In the Greater Copenhagen Area five municipalities have joined forces to implement and operate a common district heating system. In 1984 the municipalities of Frederiksberg, Gentofte, Gladsaxe, Copenhagen and Taarnby formed the Metropolitan Copenhagen Heating Transmission company - known as CTR.
DISTRICT HEATING IS FUTURE-ORIENTED HEATING
A holistic approach must be taken when attempting to solve environmental problems. The district heating system is a future-oriented infrastructure, which ensures that the heating supply of a large city can become greener and greener, as and when new technological solutions are developed. When supplying densely populated areas in Denmark with energy, fossil fuels are consumed. This results in the emission of CO2. That is the way it is today and, despite technical advances, that is the way it will be many years into the future.
Consequently, the big challenge is to limit the consumption of fossil fuels as much as possible, and this is where Metropolitan Copenhagen has made more progress than many similar capitals. This is due primarily to the extended district heating system, which was decided politically almost 25 years ago, and to which most citizens and companies that require heating are connected today. District heating is an effective, sustainable solution in big, densely populated cities, because the energy savings obtained are massive. Fuels are used optimally and the heat loss is minimal when heat is transported to the customers.
District heating reduces energy consumption
There are a number of reasons why the district heating system considerably reduces energy consumption and thus CO2 emissions. Combined Heat and Power (CHP), where district heating is generated together with electricity, offers huge energy savings if compared with a situation in which electricity and heat are generated separately. This is because the heat from electricity generation is utilized.
The excess heat from the incineration of waste can be collected and transported as district heating to consumers. Without the district heating system, all this heat would be lost and would have to be cooled down – e.g. by being discharged into the sea.
The district heating system has also made it possible to gather heat generation in modern, large-scale plants that are centrally located. This provides added efficiency, since a small number of large district heating plants are able to generate heat for the city much more effectively than many, small, private facilities. Space is a scarce commodity in big cities, so it is advantageous to reduce the number of production plants as much as possible. They take up space – physically as well as aesthetically.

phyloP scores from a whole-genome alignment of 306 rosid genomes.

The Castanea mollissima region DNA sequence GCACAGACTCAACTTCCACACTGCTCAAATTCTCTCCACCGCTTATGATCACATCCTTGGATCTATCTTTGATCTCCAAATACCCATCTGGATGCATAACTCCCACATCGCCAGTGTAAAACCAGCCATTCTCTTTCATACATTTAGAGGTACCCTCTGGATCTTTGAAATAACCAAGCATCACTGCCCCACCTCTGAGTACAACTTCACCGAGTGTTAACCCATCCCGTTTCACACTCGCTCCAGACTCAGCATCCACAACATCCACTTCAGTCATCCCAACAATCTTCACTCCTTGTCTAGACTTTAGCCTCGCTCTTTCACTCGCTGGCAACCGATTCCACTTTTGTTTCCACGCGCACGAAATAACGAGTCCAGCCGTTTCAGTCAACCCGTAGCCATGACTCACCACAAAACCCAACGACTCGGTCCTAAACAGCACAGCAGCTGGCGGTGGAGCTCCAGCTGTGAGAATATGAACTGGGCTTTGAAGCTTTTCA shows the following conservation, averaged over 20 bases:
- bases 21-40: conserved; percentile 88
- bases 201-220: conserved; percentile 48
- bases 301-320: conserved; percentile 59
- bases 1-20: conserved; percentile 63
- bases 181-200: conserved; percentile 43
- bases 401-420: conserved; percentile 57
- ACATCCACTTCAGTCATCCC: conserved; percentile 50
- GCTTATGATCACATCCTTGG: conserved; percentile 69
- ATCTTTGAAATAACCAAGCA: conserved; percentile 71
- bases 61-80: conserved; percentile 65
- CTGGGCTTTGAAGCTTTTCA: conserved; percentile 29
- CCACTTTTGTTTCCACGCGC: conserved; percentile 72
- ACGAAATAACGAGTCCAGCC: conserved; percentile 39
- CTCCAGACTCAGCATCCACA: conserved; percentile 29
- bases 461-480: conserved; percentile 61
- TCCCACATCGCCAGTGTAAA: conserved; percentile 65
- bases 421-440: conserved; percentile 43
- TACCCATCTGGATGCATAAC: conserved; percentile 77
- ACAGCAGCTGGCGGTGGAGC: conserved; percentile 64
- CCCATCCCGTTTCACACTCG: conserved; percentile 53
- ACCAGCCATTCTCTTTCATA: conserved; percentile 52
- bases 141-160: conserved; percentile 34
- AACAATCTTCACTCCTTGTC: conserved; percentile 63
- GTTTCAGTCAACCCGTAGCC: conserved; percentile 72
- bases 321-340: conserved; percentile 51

Environmentally benign fuels can be prioritized
It takes a considerable amount of fuel to cover the heating requirements of the five municipalities that are supplied via CTR’s district heating system. Today, the fuel used is a combination of fossil and CO2-neutral fuels, with green fuels gradually gaining ground.
Among the fossil fuels, CHP Plants have increased the use of natural gas over coal in recent years. This helps reduce CO2emissions. Straw pellets, wood pellets and most of incineration waste form the basis of the CO2-neutral fuels. A geothermal facility is also active, pumping heat up from the underground to district heating customers.
The district heating system allows CTR to give priority to the most environmentally benign fuels and heating plants at any given time. This prioritization is based on political decisions and regulated through legislation, e.g. via taxes and agreements on the use of biomass. However, it is the district heating system that guarantees flexibility and enables the enhancement of environmental ambitions.
Only technical advancements are the limit as regards the CO2-neutral energy sources that can be connected to the district heating system.
District heating is sustainable on different levels
If sustainable development of a big city is to be ensured, the environment, the economy and other aspects of importance to the wellbeing of inhabitants must be combined and optimized. The district heating system represents one example of such a holistic approach.
District heating is not just good for the environment. In addition, the individual consumer will have a stable, simple and reliable supply of heat. Moreover, effective utilization of fuels and the flexibility of the system make substantial financial savings to the benefit of consumers and society alike.